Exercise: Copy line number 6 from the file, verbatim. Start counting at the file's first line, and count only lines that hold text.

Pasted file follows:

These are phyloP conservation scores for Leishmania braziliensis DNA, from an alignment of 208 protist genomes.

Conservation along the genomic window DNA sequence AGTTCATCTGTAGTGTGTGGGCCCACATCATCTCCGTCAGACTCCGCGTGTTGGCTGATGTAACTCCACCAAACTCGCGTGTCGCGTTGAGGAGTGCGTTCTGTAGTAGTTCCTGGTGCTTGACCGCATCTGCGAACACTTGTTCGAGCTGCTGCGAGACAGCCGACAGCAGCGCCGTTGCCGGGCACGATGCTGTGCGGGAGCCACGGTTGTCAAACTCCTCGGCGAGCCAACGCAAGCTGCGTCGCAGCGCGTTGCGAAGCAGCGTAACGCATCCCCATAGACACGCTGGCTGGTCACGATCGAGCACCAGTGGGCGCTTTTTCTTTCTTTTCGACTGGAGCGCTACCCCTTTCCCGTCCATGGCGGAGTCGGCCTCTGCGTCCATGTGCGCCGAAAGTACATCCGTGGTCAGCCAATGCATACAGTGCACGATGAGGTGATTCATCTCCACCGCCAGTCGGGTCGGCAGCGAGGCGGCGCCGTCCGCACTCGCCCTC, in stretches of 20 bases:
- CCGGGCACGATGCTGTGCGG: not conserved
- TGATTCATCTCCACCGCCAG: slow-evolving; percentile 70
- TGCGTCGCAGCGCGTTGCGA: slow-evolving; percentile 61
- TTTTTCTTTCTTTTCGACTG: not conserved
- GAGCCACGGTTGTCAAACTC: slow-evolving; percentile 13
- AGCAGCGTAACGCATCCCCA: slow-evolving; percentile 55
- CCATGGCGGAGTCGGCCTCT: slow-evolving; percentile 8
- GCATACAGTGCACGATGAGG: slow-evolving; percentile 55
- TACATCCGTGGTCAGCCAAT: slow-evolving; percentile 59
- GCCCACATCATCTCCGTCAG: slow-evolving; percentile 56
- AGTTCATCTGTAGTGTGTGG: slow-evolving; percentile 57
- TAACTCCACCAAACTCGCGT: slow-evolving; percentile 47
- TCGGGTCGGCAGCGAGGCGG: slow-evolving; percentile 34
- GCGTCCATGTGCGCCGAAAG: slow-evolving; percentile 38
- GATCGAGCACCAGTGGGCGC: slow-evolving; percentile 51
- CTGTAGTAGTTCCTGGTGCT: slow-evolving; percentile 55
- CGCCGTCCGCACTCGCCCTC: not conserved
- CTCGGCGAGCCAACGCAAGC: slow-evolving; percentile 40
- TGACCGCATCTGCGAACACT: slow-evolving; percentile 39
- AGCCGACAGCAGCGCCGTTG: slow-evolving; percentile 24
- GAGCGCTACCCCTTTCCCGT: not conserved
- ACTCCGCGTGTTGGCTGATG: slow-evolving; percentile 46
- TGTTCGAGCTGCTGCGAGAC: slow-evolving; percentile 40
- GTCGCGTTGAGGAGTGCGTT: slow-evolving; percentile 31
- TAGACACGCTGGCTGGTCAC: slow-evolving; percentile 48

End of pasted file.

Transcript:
- TTTTTCTTTCTTTTCGACTG: not conserved